The Central Bureau of Investigation on Thursday raided the office of human rights organisation Amnesty International India in Bengaluru over alleged irregularities associated with the Foreign Contribution Regulation Act, NDTV reported.
The act was formulated in 2010 to ensure transparency in the acceptance and use of foreign contribution by certain individuals or associations or companies. It prohibits the acceptance and use of foreign donations for any activities that may be detrimental to the national interest.
In a statement following reports of the raid, the organisation confirmed that the CBI had conducted the raid at its office in Bengaluru. “Over the past year, a pattern of harassment has emerged every time Amnesty International India stands up and speaks out against human rights violations in India,” it read.
The organisation said that it was in complete compliance with local and international laws. “Our work in India, as elsewhere, is to uphold and fight for universal human rights,” the statement said. “These are the same values that are enshrined in the Indian Constitution and flow from a long and rich Indian tradition of pluralism, tolerance, and dissent.”
It added that more than four million Indians supported the organisation’s work in the last six years and about 100,000 Indians made financial contributions to it.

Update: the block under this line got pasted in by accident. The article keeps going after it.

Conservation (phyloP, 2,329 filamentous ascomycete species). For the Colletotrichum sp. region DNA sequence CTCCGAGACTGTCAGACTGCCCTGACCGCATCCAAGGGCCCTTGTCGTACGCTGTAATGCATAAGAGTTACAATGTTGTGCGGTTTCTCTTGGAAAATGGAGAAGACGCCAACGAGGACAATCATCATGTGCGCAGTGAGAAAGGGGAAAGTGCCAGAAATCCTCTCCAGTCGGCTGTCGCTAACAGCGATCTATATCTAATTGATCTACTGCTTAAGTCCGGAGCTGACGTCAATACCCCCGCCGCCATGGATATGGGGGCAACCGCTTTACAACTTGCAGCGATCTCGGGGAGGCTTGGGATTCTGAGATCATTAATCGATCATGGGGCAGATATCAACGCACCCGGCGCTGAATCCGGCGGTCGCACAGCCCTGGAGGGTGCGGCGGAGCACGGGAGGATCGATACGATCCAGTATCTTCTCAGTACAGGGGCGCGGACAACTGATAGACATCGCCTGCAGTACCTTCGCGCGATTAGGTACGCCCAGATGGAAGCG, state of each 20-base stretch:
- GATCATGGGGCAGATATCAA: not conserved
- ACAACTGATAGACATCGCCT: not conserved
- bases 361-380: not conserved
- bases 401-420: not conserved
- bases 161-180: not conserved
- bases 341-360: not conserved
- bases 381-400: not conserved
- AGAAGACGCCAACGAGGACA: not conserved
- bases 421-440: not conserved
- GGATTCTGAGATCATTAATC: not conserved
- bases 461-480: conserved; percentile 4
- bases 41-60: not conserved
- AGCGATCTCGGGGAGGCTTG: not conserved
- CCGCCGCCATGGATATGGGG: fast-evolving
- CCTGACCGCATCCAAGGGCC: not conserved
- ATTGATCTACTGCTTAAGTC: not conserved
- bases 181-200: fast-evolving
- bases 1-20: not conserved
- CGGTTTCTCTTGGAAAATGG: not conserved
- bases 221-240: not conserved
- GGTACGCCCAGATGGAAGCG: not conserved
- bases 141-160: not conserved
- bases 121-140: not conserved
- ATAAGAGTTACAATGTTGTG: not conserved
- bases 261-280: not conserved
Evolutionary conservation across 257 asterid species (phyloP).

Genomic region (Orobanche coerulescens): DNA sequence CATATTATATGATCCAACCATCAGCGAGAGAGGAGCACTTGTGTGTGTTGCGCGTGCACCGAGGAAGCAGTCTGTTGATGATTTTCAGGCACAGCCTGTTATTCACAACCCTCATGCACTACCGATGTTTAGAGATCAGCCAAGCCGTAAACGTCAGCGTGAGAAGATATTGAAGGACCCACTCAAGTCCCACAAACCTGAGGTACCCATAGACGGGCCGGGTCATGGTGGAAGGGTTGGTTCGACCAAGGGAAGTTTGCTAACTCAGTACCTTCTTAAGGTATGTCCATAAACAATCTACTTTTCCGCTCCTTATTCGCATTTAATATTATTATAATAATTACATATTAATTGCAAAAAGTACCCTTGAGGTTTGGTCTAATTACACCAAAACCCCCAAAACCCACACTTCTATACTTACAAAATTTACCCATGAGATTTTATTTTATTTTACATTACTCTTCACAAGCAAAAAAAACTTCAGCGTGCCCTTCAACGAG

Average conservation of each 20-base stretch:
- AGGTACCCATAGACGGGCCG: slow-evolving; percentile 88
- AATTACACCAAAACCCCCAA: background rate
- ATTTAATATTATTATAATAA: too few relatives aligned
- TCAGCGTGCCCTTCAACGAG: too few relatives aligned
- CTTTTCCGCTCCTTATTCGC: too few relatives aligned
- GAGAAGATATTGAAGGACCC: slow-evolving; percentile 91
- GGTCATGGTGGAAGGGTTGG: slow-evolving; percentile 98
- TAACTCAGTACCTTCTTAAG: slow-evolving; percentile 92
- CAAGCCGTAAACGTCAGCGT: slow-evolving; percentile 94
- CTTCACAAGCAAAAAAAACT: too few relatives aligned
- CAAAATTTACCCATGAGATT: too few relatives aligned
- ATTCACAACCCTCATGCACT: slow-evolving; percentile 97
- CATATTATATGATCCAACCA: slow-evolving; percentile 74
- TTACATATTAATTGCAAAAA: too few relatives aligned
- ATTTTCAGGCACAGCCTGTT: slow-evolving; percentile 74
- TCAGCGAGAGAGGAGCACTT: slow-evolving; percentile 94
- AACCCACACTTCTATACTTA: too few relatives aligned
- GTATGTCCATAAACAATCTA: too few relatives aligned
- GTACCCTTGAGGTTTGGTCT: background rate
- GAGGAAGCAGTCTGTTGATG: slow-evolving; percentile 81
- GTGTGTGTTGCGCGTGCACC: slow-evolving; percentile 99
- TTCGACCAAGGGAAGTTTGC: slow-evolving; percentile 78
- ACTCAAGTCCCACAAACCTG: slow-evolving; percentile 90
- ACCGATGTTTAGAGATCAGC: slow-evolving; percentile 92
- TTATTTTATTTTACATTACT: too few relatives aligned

Last year, the Enforcement Directorate had raided the human rights organisation’s office in Bengaluru. The searches were conducted under the Foreign Exchange Management Act, and the agency was looking at a possible and alleged violation of the law linked to an earlier investigation into the organisation’s foreign funding.
In June, Amnesty International India was denied permission to hold a press conference in Srinagar to release a report on the controversial Public Safety Act in Jammu and Kashmir. The report, titled “Tyranny of a Lawless Law: Detention without charge or trial under the J & K Public Safety Act”, was later released online globally.
India rescinded the erstwhile state’s constitutional special status on August 5, and had imposed a communication and security lockdown in the state. The prohibitory restrictions have been eased out gradually, however internet services remain suspended in many areas of the region.
In August, the organisation had cautioned the Centre against human rights violations in Jammu and Kashmir. It had also criticised the Supreme Court for refusing to pass orders to lift the restrictions imposed.
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